Politics today seems to be dominated by an “either you’re in or you’re out mentality.” If you’re a good Republican, a good Christian, and a good conservative, then you really can’t support gay marriage—at least, that’s what I’m constantly being told.
“We can’t redefine an institution that’s been around for thousands of years,” opponents of marriage equality say. “To do so would be to radically transform the way society has always understood marriage. That’s just not what conservatism is all about.”
But is that really true? It seems to me the heroes of the modern conservative movement— individuals such as George Washington, Thomas Jefferson, and John Adams— radically transformed the way the world had always understood how society should be organized.
I’m sure they were told, “You can’t possibly be willing to overthrow an institution that’s been in existence in Europe for over 1,000 years, can you?”
To suggest that because a particular institution in society is old, we ought not to examine its moral underpinnings is to call into question the entire Revolutionary War, the Protestant Reformation, and the movement to eliminate the slave trade from Western Civilization.
When I look back at human history, I don’t see those who I and those on my side of the political aisle consider to be heroes to be the sort of people who felt restrained and imprisoned by the institutions of the past. Rather, I see a generation of Americans who stood up to tyranny in a moment in history when so few were willing to do so.
It’s from that perspective that I have always approached the issue of whether or not gay couples should be afforded the liberty to be married, and I continue to have a difficult time understanding why so few of those who share my values in virtually all other areas of life remain unwilling or unable to see the gay marriage debate for what it is: a struggle against government control.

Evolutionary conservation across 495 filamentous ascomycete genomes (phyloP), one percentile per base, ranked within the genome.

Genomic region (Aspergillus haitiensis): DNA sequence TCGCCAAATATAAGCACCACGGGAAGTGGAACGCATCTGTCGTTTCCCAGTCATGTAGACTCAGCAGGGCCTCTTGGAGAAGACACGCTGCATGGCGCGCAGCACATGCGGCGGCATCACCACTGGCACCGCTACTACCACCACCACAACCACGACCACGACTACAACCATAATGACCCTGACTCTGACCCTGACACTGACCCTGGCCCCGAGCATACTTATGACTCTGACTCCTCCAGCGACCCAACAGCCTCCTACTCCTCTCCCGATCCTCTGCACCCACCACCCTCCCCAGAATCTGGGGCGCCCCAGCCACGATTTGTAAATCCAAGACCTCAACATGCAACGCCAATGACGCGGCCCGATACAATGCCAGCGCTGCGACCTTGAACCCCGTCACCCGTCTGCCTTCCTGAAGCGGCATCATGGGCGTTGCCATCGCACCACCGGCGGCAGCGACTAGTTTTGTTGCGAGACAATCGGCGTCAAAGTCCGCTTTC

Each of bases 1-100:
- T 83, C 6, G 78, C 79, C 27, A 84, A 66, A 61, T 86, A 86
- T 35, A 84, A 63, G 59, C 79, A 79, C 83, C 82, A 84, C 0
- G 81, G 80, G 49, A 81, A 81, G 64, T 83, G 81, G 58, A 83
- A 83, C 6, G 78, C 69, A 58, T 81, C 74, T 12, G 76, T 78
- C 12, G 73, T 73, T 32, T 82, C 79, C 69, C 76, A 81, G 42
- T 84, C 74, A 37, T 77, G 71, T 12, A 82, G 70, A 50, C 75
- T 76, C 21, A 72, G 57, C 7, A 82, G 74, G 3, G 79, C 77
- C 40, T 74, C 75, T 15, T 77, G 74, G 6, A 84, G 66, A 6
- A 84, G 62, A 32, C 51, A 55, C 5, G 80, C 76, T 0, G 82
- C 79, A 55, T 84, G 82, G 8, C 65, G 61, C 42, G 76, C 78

When fellow Tea Partiers like former Gov. Mike Huckabee (R-Ark.) suggest that real conservative values mandate the opposition to same-sex marriage; when presidential hopeful Ben Carson refers to homosexuality as a choice; and when Sen. Ted Cruz (R-Texas), along with 57 other Republicans, sends a letter to the U.S. Supreme Court urging it to permit state bans on gay marriage, I can’t help but feel as though my values—the very same beliefs all conservatives hold together—are being betrayed in the most egregious of ways.
“That’s not what we believe!” I want to shout to the world.
True supporters of liberty believe that regardless of your race, your religion, your gender, and even your sexual orientation, freedom still belongs to you. It is your inalienable right that no one, especially not government bureaucrats and politicians, have the right to take away from you.
If one’s principles are truly founded upon the rock of liberty, there is no justifiable reason for preventing consenting adults from engaging in loving relationships, regardless of whether or not those relationships are considered to be in line with Christian morality.
Committing adultery, drunkenness, taking the Lord’s name in vain, lying, and engaging in pre-marital sex are all considered to be morally dangerous actions by virtually all of those who wish to see gay marriage halted. Yet, I am not aware of a single respected conservative politician who believes that any of those behaviors should be outlawed by the government nationally. It’s widely understood that although these behaviors may be immoral in the minds of many people, so long as individuals’ actions are not harming others they should generally be allowed.
The only exception seems to be with gay marriage.
This isn’t to say that I’m the only self-identified American conservative who believes in marriage equality. There is a growing contingent of individuals who insist that the belief in limited government be extended to marriage as well. A 2014 Pew Research pollindicated more than 60 percent of young Republicans support same-sex marriage. Additionally, for the first time in recent memory— and perhaps ever—a legitimate challenger for the Republican presidential nomination, Sen. Rand Paul (R-Ky.), adamantly rejects the notion government should be involved in the marriage business at all, a position I agree with completely.
It’s undeniable the tides in the gay marriage debate have clearly shifted in favor of those who believe in personal freedom, and it’s only a matter of time before the nation as a whole comes to one mind on this issue.
Until that occurs, I believe it is the responsibility of all those who support absolute freedom to stand against those who seek to use the power and authority of the governments of the United States to force others to adhere to particular moral standards, regardless of whether you believe those moral standards are valid.